The Archbishop of Canterbury, Dr Rowan Williams is being accused by commentators of complacency and instititutional isolation for his suggestion that MPs are being humiliated in the current expenses scandal and that this could irreparably damage public life and public confidence in politics.
The archbishop made his remarks in an article today for the Times newspaper. He says that grave and urgent action is required but adds that "many will now be wondering whether the point has not been adequately made: the continuing systematic humiliation of politicians itself threatens to carry a heavy price in terms of our ability to salvage some confidence in our democracy.”
However, the results of a poll released today, commissioned by the religion and society thinktank Ekklesia, has challenged the Dr Williams' suggestion that democracy will be damaged by the revelations about MPs expenses.
The results of the telephone poll indicate that rather than damaging democracy, the expenses scandal has brought a new interest in politics and a willingness to back new political initiatives such as independent candidates.
The survey commissioned by Ekklesia and conducted by polling organisation ComRes indicates that 78 per cent of the public believe independents should stand where MPs have behaved 'unethically'. 63 per cent said that they thought democracy would be enriched if more independent MPs were elected to Parliament.
This compares with just 61 per cent who voted at the last general election.
Ekklesia co-director Jonathan Bartley said: "Rather than turning people off politics, our survey suggests that the expenses scandal has brought a new revival of interest in politics.
"The poll suggests that the real problem has been an old party-dominated system which has been inaccessible. In contrast, the fall-out from the expenses scandal has clearly brought hope of a new system and new ways of political engagement that people feel they can connect with. "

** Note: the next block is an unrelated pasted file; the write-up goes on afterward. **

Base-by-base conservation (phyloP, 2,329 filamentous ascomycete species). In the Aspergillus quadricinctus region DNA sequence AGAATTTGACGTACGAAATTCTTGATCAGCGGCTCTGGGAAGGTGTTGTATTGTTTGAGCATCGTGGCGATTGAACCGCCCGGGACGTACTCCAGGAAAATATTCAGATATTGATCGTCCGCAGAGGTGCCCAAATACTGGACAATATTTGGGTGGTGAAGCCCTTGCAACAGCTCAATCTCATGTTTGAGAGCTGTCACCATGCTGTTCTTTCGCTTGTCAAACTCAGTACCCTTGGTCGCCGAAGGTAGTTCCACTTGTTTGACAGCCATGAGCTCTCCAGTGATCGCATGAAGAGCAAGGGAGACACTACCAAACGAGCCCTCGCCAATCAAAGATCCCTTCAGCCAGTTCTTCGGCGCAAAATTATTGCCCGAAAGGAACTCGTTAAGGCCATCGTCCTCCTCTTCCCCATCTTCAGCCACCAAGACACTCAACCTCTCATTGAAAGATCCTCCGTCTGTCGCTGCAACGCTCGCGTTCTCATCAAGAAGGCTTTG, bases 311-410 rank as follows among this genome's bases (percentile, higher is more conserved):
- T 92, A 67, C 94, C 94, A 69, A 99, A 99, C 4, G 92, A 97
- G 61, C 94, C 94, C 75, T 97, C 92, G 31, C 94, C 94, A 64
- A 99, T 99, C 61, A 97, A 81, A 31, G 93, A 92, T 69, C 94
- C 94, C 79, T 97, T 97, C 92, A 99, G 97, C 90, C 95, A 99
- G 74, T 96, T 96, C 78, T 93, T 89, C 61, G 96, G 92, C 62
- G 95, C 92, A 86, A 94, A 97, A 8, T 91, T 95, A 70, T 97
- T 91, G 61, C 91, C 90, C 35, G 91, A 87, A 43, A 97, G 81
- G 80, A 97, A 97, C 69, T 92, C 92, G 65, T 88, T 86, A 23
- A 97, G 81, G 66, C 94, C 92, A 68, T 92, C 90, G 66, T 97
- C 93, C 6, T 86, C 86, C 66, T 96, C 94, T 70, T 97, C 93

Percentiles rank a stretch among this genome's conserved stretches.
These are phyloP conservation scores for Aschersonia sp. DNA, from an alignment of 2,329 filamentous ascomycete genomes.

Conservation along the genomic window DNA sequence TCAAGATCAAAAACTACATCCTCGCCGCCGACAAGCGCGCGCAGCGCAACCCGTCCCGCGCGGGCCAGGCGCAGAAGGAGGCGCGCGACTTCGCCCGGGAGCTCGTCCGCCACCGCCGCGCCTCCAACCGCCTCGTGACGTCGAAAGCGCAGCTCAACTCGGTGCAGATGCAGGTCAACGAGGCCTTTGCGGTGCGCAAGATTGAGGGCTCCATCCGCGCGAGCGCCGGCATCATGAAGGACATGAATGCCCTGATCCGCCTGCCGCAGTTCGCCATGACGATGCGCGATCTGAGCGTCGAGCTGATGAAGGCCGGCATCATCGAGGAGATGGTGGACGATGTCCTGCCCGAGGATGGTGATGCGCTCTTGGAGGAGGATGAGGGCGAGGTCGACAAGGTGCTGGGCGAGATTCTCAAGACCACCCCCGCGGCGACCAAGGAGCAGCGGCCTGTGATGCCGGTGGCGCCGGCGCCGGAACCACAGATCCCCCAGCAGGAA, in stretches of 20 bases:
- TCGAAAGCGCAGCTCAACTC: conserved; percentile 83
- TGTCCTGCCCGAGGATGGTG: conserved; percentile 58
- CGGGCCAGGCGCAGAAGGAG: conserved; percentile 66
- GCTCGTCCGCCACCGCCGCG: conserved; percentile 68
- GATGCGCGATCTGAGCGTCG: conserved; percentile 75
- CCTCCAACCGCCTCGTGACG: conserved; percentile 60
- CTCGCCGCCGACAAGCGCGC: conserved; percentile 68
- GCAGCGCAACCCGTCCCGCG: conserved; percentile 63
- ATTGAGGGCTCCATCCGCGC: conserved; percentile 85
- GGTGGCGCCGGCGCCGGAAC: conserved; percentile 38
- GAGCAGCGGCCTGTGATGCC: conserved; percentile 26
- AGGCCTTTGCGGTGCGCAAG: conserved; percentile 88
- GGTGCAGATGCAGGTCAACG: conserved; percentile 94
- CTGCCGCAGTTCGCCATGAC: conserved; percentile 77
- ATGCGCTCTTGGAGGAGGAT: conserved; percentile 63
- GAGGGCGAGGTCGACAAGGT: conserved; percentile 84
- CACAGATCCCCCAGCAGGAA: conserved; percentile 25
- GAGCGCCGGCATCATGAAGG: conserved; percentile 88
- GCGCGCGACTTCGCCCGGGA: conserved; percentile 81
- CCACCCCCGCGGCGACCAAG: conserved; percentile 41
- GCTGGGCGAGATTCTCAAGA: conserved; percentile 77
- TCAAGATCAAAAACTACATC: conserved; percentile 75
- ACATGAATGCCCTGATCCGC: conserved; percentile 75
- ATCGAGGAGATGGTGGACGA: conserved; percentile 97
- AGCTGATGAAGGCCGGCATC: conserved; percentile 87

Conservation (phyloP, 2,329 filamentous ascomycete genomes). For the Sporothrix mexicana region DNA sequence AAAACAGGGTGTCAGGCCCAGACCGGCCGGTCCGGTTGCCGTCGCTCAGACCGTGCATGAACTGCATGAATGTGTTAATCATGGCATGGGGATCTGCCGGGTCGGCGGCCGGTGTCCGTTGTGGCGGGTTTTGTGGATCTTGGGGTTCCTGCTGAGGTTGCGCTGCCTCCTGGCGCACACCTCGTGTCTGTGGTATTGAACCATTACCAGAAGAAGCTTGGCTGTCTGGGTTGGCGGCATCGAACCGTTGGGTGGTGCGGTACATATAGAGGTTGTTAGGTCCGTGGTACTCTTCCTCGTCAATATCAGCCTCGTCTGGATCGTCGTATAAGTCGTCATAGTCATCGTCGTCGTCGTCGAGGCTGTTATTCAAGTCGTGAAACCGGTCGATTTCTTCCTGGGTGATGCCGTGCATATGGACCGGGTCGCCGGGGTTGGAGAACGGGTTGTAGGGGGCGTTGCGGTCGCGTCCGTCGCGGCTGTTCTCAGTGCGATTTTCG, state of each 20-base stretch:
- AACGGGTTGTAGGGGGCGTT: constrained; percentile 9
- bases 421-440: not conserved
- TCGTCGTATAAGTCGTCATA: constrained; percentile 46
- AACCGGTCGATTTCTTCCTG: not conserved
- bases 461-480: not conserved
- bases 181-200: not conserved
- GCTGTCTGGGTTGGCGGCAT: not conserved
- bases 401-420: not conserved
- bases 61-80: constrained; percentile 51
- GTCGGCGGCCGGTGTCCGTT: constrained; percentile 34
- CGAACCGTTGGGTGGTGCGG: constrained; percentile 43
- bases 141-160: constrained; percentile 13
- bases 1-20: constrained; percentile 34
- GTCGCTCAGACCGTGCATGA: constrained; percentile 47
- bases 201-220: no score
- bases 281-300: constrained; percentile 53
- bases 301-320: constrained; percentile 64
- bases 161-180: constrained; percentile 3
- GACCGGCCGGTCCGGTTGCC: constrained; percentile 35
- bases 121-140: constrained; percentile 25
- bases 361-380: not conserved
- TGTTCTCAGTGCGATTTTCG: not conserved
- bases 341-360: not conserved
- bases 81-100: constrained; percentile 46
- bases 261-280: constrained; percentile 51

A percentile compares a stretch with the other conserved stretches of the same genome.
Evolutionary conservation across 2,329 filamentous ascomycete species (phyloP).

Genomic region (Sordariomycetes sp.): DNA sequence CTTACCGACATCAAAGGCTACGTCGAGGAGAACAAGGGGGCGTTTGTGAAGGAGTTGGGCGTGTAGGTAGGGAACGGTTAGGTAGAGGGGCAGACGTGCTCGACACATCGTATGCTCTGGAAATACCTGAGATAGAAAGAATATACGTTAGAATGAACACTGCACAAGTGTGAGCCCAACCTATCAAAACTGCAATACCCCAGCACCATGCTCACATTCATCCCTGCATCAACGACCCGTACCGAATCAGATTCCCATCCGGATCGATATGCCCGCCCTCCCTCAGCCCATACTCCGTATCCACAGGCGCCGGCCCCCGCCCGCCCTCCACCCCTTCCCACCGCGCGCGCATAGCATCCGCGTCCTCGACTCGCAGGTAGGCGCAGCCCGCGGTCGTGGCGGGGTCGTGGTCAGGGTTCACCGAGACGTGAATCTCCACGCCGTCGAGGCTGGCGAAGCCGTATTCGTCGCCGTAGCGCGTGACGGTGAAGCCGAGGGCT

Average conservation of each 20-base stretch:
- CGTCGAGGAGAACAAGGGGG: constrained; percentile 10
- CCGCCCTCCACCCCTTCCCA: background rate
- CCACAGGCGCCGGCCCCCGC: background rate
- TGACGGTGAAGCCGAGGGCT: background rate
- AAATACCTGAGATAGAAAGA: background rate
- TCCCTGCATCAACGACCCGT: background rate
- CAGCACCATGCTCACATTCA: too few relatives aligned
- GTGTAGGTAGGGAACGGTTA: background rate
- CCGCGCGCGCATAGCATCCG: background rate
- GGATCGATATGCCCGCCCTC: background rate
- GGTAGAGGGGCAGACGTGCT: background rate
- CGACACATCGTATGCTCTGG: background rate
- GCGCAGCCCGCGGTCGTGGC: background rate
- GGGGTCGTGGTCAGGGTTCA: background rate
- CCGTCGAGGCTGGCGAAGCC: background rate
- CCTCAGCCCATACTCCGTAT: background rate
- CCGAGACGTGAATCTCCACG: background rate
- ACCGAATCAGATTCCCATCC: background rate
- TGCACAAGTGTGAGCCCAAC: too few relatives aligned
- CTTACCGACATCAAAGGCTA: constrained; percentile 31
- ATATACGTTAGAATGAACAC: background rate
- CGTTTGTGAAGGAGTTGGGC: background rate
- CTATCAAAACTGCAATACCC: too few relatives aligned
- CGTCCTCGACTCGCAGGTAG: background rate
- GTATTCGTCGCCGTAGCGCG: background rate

Ekklesia co-director Simon Barrow added: "It is right to be concerned that an orgy of self-vindicating finger-pointing may detract from the urgent need for radical renewal of public institutions and from the awareness that the seeds of corruption are not just in one place or in "that lot". But beyond the intense anger that many rightly feel, there is perhaps more critical awareness than the archbishop credits."
He continued: "The gap between governed and governors is the really dangerous one, because it allows both to blame the other while nothing changes. Our poll indicates that the appetite for change is now real and should not be missed."
The ComRes poll also indicates that 53 per cent of the public would 'seriously consider' voting for an independent candidate at the next general.
Ekklesia argues that the rise of independents can be a useful challenge to the inadequacies of the way the parliamentary system works, the lack of voting reform, the lack of transparency and the lack of public engagement.
But it says that a much larger process of reform and renewal is needed. There is no single 'push button' solution to the demise of a healthy political culture.
Nevertheless, quality local candidates like Dr Richard Taylor, independent MP for Kidderminster, who stood because he was concerned about the neglect of the health service by the main parties, indicates that non-party politics can be about much more than protest or eccentricity - as some cynics are suggesting.
On the archbishop, Ekklesia's Simon Barrow adds: "Dr Williams is a good and incredibly thoughtful man. He's trying to pick up an important human dimension of the expenses furore that people may be missing. But it is difficult for this to be heard in the political whirlwind, and his view does come across as a 'top-down' perspective.
"He's right that kangaroo courts and self-righteous indignation distort the picture and can be damaging to our self- and other- perception (a subtle but important point) but mistaken in leaning this on what ends up looking like one establishment club's defence of another - in spite of his sensible suggestions for reform, which are being overlooked."